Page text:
To El Capitan Beach SP 56km
To Carpinteria 62km
Yesterday we cycled out from beneath the cloud, away from the fog, and for the first time in a while, cycled in sunshine. California, up until now, certainly has not been as you see it in the movies, sunshine, bikinis and beach volleyball. It's been cold, often foggy, and windy. But suddenly that has changed. I saw my first bikini clad beach girl today. The sea has changed colour, from a cold grey green, to a clear blue, with startling white surf, and people are no longer wearing puffer jackets. The question is, will this strange phenomenon continue? We hope so.
Last night we treated ourselves to a Motel. Hot showers, recharged electrics, good wifi, and two Mexican meals, and a long comfortable sleep without snorting raccoons looking for our food cache. It's got to be worth a few extra dollars.
We have cycled through an area heavy with Grannie towns, RV Parks, and Mobile homes. It seems the climate in this area suits the pensioners. Lots of well manicured, neat and tidy Mobile Home parks, and RV Parks, and cafeterias filled with older folk. That doesn't mean they've all slowed down. There are plenty of grey haired surfers, male and female, cyclists, joggers and walkers, and the golf courses we pass are pretty busy for mid week.
It's definitely getting warmer. Ju went for her first swim yesterday, and I saw my second bikini. This one was a lovely, two piece, day glow pink. The wearer had long silky, blonde hair, a wonderfully sculptured body, and an Adams apple twice the size of his boobs. Hmmmm.
Yet another ideal of California was shattered yesterday. A group of families were on the beach. I was told they had hired a female life guard to watch over the swimmers. In my shallow, naive, TV and movie corrupted, male mind, I immediately thought.....Pamela Anderson. Shattered. 5 foot 2 inches, tall and 5 feet two inches round, wearing tight red cycle shorts, with a fog horn voice and attitude of a rottweiler. The kids were too scared to go in too deep, in case she came to rescue them. Job done. Imagine all the dads getting "out of their depth", if Pamela was the lifeguard.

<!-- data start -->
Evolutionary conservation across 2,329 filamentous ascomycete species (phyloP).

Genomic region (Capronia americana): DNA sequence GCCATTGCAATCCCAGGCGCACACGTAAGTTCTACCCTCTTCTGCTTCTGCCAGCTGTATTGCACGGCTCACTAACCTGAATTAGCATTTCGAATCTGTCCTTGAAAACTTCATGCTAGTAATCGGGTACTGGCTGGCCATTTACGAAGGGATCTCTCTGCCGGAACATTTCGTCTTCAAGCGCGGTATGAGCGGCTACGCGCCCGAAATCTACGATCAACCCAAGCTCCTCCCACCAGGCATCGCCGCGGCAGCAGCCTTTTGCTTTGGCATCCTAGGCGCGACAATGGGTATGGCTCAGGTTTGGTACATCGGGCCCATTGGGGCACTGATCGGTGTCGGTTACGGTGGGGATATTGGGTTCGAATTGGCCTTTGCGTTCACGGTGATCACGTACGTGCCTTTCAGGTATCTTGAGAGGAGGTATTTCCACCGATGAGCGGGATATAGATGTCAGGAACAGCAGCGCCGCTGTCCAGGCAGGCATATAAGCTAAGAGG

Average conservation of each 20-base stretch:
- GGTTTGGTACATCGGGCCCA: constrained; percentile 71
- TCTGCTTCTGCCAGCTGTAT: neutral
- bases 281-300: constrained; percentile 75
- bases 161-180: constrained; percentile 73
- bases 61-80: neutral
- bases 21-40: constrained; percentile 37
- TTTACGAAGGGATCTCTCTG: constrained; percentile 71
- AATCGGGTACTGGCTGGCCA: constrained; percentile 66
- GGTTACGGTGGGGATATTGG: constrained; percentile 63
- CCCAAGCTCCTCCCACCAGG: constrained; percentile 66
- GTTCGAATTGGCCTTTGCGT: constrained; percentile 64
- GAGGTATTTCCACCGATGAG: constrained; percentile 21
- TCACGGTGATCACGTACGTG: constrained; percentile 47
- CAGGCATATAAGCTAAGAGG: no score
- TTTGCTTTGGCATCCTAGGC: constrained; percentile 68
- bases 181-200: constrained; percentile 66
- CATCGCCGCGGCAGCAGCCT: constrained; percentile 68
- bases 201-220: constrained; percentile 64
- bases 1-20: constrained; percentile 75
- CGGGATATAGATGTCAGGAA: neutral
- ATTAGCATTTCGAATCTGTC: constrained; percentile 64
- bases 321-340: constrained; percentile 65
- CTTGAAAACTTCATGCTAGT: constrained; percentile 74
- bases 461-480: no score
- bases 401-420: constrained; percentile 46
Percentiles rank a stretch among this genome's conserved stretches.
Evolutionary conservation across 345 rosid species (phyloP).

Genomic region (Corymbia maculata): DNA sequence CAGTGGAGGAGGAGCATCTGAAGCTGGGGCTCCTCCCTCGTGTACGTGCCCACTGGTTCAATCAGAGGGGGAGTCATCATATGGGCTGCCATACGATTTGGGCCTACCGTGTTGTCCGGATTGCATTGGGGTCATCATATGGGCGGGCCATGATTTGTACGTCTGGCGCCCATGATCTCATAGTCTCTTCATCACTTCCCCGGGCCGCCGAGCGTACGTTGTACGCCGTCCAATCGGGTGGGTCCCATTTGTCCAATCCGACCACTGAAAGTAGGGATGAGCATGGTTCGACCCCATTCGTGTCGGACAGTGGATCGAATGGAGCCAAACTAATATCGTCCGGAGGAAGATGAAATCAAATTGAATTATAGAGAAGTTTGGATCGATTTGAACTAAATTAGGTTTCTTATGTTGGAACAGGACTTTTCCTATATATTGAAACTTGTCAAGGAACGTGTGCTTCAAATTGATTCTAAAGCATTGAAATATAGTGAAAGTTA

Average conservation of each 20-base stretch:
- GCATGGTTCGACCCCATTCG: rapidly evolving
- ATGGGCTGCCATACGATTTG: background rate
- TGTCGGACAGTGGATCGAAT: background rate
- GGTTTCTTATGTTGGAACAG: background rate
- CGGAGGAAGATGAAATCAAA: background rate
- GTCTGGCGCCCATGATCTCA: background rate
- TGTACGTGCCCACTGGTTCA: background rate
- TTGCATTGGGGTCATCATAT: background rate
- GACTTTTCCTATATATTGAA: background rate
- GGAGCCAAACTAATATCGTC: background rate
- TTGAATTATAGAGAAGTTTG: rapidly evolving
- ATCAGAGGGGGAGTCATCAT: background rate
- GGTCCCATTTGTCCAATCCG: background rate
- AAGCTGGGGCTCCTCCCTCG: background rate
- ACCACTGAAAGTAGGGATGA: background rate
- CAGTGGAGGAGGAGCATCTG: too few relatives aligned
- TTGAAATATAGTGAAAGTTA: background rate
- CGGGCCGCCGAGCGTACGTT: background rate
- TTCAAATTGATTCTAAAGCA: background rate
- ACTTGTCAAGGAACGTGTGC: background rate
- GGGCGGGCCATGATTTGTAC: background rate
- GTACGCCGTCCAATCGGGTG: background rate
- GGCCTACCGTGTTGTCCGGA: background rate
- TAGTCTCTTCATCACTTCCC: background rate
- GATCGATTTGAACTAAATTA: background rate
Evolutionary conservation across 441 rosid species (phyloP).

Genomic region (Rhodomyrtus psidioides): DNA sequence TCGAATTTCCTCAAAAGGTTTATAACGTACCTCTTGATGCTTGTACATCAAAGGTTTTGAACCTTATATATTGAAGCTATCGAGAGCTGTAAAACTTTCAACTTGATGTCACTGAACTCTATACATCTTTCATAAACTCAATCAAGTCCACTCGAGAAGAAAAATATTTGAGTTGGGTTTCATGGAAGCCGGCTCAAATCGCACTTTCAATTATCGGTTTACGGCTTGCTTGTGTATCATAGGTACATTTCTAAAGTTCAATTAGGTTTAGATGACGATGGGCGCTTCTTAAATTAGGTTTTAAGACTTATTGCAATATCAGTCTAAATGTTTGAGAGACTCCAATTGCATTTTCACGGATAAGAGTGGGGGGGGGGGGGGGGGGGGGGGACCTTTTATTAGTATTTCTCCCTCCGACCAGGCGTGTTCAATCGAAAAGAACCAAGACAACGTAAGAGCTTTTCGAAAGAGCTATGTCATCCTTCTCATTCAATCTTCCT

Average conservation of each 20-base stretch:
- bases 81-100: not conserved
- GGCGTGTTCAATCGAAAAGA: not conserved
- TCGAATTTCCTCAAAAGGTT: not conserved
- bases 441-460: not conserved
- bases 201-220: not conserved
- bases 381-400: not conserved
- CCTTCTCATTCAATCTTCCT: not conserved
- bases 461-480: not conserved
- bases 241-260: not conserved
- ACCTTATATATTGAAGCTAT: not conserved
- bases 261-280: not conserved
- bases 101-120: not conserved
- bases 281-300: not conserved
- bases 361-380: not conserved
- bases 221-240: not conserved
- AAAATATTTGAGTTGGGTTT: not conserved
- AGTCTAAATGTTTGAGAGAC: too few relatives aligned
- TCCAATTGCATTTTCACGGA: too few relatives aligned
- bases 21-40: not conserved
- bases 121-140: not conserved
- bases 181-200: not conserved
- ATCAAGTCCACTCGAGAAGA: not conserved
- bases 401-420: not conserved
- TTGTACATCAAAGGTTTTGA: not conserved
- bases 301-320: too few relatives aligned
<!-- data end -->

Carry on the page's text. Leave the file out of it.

We cycled through Santa Barbara. It was all I expected. Very wealthy, small boutique stores, cafes and bars, with expensive cars sitting outside. Most seem to live in gated, locked communities, protecting themselves from the other half.... those sleeping in parks, under bushes and on the beaches, with all their possessions in a stolen supermarket trolley. The very obvious difference between the "haves" and the "havenots" keeps slapping me in the face.
We are just out of Los Angeles. We are meeting new cyclists, and catching up with old aquaintences. It's still a lot of fun exchanging stories, plans and advice. I'm a little uncomfortable with being regarded as the "expert", the most "experienced". I still feel as if I'm learning every day. I'm still loving being on my bike. I'm loving sharing this adventure with Juliet. (Last night she reached her arm over me in the tent. "Cool" I thought, a cuddle. Nope. She was measuring how much room I had on my side of the tent.) It seems surreal to think that I have cycled around the globe, and equally surreal that in a few days it will all be over.